Scientific Censorship and Evolution
steve at firthcom.demon.co.uk
Thu Mar 30 12:26:58 EST 1995
In article <275 at milton.win-uk.net>, Richard Milton writes:
> Scientific Censorship and Evolution
It is strange that you should cite Richard Dawkins as someone who is
prepared to silence rational debate, I think you will find that in real
life he is in fact a champion of theories which overturn established
ideas *if* those theories can be shown to have some merit.
As a relative ignoramus on the subject of evolution, I must say that
even I saw strange flaws in your argument. You seem to take individual
cases where mistakes were made, and declare that this invalidates all
evidence in favour of a theory of evolution. I would suggest with some
humility that you may care to read Stephen Jay Gould's "Wonderful Life"
which gives a thrilling history of a series of such mistakes mostly even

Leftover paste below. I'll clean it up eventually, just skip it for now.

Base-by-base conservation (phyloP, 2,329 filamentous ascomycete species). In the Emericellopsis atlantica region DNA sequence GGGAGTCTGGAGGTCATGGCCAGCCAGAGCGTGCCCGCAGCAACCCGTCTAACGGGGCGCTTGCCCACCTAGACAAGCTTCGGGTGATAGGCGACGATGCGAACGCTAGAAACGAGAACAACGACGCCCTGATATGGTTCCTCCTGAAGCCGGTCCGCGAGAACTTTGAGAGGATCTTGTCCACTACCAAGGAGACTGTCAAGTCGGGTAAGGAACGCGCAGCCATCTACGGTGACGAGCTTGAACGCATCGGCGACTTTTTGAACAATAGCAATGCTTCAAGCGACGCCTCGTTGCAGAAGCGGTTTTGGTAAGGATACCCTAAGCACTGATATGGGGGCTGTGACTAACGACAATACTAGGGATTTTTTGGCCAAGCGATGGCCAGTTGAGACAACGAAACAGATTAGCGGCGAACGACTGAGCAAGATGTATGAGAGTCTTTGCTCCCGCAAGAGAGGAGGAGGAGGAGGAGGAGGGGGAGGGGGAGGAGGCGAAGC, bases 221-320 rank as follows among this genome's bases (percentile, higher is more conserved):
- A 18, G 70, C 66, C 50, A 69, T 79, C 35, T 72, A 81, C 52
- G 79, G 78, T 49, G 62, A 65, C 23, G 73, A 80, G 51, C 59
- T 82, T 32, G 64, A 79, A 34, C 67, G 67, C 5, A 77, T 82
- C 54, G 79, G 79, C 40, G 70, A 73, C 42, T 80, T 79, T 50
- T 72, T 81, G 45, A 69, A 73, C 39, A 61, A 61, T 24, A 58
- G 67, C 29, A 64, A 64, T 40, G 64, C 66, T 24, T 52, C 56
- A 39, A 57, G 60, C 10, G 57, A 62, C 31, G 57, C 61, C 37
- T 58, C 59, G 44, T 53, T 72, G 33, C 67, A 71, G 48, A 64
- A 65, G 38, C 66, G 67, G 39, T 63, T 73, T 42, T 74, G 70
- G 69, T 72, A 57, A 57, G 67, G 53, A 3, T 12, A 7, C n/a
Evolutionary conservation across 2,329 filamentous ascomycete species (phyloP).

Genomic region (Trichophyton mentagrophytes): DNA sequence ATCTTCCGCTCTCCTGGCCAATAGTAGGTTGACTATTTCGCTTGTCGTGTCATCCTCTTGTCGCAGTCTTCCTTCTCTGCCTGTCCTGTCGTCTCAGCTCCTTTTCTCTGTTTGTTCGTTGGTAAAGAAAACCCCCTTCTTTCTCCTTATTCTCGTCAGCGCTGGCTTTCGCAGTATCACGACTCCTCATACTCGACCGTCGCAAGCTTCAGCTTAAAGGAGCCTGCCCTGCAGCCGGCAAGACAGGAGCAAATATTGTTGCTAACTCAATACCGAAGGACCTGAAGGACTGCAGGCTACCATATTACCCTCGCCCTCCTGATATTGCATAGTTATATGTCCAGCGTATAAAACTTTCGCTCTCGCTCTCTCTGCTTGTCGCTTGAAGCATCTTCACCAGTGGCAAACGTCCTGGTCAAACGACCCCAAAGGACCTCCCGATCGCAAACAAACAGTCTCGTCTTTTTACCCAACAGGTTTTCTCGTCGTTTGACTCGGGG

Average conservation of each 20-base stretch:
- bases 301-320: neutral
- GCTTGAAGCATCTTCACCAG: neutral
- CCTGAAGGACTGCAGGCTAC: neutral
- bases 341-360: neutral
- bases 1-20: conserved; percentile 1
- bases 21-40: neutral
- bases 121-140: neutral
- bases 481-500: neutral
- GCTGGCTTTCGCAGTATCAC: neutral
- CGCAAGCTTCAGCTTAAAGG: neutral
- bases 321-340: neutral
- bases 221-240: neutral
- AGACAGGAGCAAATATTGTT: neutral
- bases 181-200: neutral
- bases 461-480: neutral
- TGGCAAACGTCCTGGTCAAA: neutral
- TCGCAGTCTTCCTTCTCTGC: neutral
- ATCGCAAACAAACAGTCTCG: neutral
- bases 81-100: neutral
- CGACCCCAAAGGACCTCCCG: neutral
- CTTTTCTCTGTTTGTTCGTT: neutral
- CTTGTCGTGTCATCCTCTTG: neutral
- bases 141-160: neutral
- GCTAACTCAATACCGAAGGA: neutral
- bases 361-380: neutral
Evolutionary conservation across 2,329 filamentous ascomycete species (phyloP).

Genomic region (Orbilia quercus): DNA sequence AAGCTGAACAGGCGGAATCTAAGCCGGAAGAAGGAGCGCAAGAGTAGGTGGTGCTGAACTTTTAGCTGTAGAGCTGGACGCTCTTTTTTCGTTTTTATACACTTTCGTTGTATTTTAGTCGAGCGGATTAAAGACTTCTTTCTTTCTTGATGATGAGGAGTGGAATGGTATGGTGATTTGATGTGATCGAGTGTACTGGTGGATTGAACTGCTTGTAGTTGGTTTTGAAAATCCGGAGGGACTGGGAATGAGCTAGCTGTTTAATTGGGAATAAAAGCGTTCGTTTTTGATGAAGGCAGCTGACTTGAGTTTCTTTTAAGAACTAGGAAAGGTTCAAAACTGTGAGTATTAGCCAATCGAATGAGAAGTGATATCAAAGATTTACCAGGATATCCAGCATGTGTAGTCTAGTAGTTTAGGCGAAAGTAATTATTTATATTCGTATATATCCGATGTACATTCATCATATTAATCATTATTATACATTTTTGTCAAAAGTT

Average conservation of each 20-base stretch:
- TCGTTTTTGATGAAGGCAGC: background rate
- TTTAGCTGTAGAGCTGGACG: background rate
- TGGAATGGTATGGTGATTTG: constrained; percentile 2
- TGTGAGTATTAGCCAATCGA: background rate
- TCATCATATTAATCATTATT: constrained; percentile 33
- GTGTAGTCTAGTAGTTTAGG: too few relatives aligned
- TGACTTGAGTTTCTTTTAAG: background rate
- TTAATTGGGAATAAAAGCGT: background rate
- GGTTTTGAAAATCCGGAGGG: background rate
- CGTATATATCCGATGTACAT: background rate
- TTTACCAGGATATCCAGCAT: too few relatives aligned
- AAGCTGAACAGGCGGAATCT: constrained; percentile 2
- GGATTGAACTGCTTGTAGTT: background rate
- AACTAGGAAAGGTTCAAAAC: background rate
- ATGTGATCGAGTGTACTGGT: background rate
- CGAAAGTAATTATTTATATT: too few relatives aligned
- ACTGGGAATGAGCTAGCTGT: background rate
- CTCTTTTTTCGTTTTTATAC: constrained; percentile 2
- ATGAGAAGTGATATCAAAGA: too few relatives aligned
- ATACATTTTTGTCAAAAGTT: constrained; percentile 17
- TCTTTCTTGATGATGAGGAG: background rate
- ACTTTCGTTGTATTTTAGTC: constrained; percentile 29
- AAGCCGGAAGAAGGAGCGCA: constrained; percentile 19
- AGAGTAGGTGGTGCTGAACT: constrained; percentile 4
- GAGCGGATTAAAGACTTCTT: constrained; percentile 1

more fundamental than those you describe here.
Yet the fact is that such mistaken observations are inevitable,
scientists are after all, only human, and subject to the same problems
as the rest of us. A palaeontologist working with distorted and
incomplete samples may draw the wrong conclusions and be corrected by
workers whose eyesight is keener, or who may have access to a wider
libray of samples. Yet the fact that one observer made incorrect
conclusions does not invalidate evolution as a process, just as an
incorrect determination of the speed of light does not bring the whole
of physics crashing to a halt.
I think if your observations lead you to conclude that evolution is a
myth, you would be better served by publishing a reasoned analysis,
rather than a hysterical attack upon the scientific establishment.
People in general tend to switch off and not absorb the message if it
appears to be little more than a wounded, one-sided, diatribe (and dull
Stephen Firth Matthew: 27, 5
steve at firthcom.demon.co.uk Judges: 7, 17
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